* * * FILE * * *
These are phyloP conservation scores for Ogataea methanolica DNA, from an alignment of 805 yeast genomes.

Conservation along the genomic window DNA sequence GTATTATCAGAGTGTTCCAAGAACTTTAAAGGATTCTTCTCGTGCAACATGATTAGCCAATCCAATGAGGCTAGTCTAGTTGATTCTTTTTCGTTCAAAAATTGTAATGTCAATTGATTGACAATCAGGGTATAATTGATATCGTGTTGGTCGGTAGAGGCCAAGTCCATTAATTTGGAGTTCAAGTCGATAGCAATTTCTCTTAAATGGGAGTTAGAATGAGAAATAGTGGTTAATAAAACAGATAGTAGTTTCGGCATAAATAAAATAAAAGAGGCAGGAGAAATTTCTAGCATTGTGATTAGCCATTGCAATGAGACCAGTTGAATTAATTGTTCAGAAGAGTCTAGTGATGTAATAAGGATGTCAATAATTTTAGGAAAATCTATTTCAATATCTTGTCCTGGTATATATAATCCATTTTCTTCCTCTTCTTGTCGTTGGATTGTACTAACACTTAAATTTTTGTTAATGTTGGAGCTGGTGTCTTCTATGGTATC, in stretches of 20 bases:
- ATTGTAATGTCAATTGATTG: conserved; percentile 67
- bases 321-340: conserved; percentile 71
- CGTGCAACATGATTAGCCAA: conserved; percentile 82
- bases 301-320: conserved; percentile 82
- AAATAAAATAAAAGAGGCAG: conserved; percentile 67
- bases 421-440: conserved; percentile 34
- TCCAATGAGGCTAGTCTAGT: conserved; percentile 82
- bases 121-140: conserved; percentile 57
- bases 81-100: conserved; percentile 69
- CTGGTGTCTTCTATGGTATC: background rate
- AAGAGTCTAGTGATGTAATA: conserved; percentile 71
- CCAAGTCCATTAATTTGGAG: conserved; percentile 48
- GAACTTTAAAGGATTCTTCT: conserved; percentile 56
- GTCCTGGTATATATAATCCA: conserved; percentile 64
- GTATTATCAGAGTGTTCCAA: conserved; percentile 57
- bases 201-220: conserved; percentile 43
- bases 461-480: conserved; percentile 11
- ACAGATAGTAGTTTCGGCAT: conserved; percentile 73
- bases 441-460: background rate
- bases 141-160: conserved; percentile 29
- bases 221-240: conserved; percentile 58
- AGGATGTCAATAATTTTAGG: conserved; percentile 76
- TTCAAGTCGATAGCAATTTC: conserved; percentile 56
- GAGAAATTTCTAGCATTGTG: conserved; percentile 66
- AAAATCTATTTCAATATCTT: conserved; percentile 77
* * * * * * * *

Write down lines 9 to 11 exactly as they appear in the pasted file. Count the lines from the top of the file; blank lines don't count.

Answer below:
- TCCAATGAGGCTAGTCTAGT: conserved; percentile 82
- bases 121-140: conserved; percentile 57
- bases 81-100: conserved; percentile 69